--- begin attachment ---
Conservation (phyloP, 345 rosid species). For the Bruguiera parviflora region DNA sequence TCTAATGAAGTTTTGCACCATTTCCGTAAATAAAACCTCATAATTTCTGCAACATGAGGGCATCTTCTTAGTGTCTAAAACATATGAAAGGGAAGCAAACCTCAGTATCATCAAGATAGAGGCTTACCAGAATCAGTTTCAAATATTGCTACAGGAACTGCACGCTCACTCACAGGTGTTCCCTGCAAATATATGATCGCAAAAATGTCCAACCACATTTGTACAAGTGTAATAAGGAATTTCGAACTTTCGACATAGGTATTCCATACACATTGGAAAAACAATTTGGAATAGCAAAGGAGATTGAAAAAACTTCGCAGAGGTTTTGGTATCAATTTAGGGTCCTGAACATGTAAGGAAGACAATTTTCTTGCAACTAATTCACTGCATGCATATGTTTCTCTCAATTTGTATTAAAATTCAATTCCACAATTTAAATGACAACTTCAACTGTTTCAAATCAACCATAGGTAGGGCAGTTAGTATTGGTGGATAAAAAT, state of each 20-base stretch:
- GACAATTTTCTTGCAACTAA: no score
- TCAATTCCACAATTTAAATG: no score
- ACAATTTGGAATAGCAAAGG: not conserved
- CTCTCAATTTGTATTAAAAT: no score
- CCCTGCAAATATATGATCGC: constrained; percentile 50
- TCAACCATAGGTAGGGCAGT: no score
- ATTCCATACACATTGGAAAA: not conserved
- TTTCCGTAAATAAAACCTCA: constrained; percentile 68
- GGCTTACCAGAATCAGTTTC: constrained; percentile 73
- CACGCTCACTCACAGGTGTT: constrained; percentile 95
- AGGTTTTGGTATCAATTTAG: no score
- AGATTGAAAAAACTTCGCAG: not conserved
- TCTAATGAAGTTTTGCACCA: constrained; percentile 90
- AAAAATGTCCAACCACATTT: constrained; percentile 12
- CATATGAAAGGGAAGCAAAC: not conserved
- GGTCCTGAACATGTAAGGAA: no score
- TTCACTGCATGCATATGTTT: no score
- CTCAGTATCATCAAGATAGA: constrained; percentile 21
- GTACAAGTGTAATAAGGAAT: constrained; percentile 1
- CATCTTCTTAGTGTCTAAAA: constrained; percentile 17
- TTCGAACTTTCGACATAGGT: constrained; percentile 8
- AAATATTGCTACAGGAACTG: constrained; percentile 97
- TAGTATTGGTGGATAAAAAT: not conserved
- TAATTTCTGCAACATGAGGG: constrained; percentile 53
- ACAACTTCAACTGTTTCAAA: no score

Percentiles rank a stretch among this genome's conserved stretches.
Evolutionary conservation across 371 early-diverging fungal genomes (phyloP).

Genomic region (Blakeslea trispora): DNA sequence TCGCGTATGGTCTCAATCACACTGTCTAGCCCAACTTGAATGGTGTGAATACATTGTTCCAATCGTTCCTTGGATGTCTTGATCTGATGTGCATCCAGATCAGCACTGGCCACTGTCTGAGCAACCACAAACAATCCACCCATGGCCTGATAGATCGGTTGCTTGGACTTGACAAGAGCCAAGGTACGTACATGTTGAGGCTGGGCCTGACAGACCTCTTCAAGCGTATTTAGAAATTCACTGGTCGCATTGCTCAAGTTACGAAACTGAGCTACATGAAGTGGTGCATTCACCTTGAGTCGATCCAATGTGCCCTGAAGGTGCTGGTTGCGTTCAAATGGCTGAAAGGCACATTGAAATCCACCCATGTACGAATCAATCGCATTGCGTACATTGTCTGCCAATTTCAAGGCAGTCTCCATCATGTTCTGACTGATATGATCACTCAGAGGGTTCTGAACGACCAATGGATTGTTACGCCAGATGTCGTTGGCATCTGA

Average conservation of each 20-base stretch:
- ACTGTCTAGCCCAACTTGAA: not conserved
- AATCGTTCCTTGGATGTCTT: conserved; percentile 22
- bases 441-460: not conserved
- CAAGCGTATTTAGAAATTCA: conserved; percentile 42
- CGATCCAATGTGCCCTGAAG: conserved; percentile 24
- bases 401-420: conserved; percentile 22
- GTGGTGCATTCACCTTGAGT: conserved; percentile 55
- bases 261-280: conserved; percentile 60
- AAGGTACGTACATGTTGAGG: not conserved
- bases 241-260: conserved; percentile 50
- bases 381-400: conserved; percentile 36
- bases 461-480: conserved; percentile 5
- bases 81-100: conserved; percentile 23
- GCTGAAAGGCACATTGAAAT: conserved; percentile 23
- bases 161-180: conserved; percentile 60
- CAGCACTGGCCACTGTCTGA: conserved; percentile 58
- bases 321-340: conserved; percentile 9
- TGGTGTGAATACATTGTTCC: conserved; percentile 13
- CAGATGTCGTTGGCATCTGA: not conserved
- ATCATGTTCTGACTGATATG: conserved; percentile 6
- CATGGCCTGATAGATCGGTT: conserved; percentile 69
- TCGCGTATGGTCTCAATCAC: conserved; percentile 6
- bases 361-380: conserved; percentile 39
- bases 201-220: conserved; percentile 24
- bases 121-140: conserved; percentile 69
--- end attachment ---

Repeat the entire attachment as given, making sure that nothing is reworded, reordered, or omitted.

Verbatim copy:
Conservation (phyloP, 345 rosid species). For the Bruguiera parviflora region DNA sequence TCTAATGAAGTTTTGCACCATTTCCGTAAATAAAACCTCATAATTTCTGCAACATGAGGGCATCTTCTTAGTGTCTAAAACATATGAAAGGGAAGCAAACCTCAGTATCATCAAGATAGAGGCTTACCAGAATCAGTTTCAAATATTGCTACAGGAACTGCACGCTCACTCACAGGTGTTCCCTGCAAATATATGATCGCAAAAATGTCCAACCACATTTGTACAAGTGTAATAAGGAATTTCGAACTTTCGACATAGGTATTCCATACACATTGGAAAAACAATTTGGAATAGCAAAGGAGATTGAAAAAACTTCGCAGAGGTTTTGGTATCAATTTAGGGTCCTGAACATGTAAGGAAGACAATTTTCTTGCAACTAATTCACTGCATGCATATGTTTCTCTCAATTTGTATTAAAATTCAATTCCACAATTTAAATGACAACTTCAACTGTTTCAAATCAACCATAGGTAGGGCAGTTAGTATTGGTGGATAAAAAT, state of each 20-base stretch:
- GACAATTTTCTTGCAACTAA: no score
- TCAATTCCACAATTTAAATG: no score
- ACAATTTGGAATAGCAAAGG: not conserved
- CTCTCAATTTGTATTAAAAT: no score
- CCCTGCAAATATATGATCGC: constrained; percentile 50
- TCAACCATAGGTAGGGCAGT: no score
- ATTCCATACACATTGGAAAA: not conserved
- TTTCCGTAAATAAAACCTCA: constrained; percentile 68
- GGCTTACCAGAATCAGTTTC: constrained; percentile 73
- CACGCTCACTCACAGGTGTT: constrained; percentile 95
- AGGTTTTGGTATCAATTTAG: no score
- AGATTGAAAAAACTTCGCAG: not conserved
- TCTAATGAAGTTTTGCACCA: constrained; percentile 90
- AAAAATGTCCAACCACATTT: constrained; percentile 12
- CATATGAAAGGGAAGCAAAC: not conserved
- GGTCCTGAACATGTAAGGAA: no score
- TTCACTGCATGCATATGTTT: no score
- CTCAGTATCATCAAGATAGA: constrained; percentile 21
- GTACAAGTGTAATAAGGAAT: constrained; percentile 1
- CATCTTCTTAGTGTCTAAAA: constrained; percentile 17
- TTCGAACTTTCGACATAGGT: constrained; percentile 8
- AAATATTGCTACAGGAACTG: constrained; percentile 97
- TAGTATTGGTGGATAAAAAT: not conserved
- TAATTTCTGCAACATGAGGG: constrained; percentile 53
- ACAACTTCAACTGTTTCAAA: no score

Percentiles rank a stretch among this genome's conserved stretches.
Evolutionary conservation across 371 early-diverging fungal genomes (phyloP).

Genomic region (Blakeslea trispora): DNA sequence TCGCGTATGGTCTCAATCACACTGTCTAGCCCAACTTGAATGGTGTGAATACATTGTTCCAATCGTTCCTTGGATGTCTTGATCTGATGTGCATCCAGATCAGCACTGGCCACTGTCTGAGCAACCACAAACAATCCACCCATGGCCTGATAGATCGGTTGCTTGGACTTGACAAGAGCCAAGGTACGTACATGTTGAGGCTGGGCCTGACAGACCTCTTCAAGCGTATTTAGAAATTCACTGGTCGCATTGCTCAAGTTACGAAACTGAGCTACATGAAGTGGTGCATTCACCTTGAGTCGATCCAATGTGCCCTGAAGGTGCTGGTTGCGTTCAAATGGCTGAAAGGCACATTGAAATCCACCCATGTACGAATCAATCGCATTGCGTACATTGTCTGCCAATTTCAAGGCAGTCTCCATCATGTTCTGACTGATATGATCACTCAGAGGGTTCTGAACGACCAATGGATTGTTACGCCAGATGTCGTTGGCATCTGA

Average conservation of each 20-base stretch:
- ACTGTCTAGCCCAACTTGAA: not conserved
- AATCGTTCCTTGGATGTCTT: conserved; percentile 22
- bases 441-460: not conserved
- CAAGCGTATTTAGAAATTCA: conserved; percentile 42
- CGATCCAATGTGCCCTGAAG: conserved; percentile 24
- bases 401-420: conserved; percentile 22
- GTGGTGCATTCACCTTGAGT: conserved; percentile 55
- bases 261-280: conserved; percentile 60
- AAGGTACGTACATGTTGAGG: not conserved
- bases 241-260: conserved; percentile 50
- bases 381-400: conserved; percentile 36
- bases 461-480: conserved; percentile 5
- bases 81-100: conserved; percentile 23
- GCTGAAAGGCACATTGAAAT: conserved; percentile 23
- bases 161-180: conserved; percentile 60
- CAGCACTGGCCACTGTCTGA: conserved; percentile 58
- bases 321-340: conserved; percentile 9
- TGGTGTGAATACATTGTTCC: conserved; percentile 13
- CAGATGTCGTTGGCATCTGA: not conserved
- ATCATGTTCTGACTGATATG: conserved; percentile 6
- CATGGCCTGATAGATCGGTT: conserved; percentile 69
- TCGCGTATGGTCTCAATCAC: conserved; percentile 6
- bases 361-380: conserved; percentile 39
- bases 201-220: conserved; percentile 24
- bases 121-140: conserved; percentile 69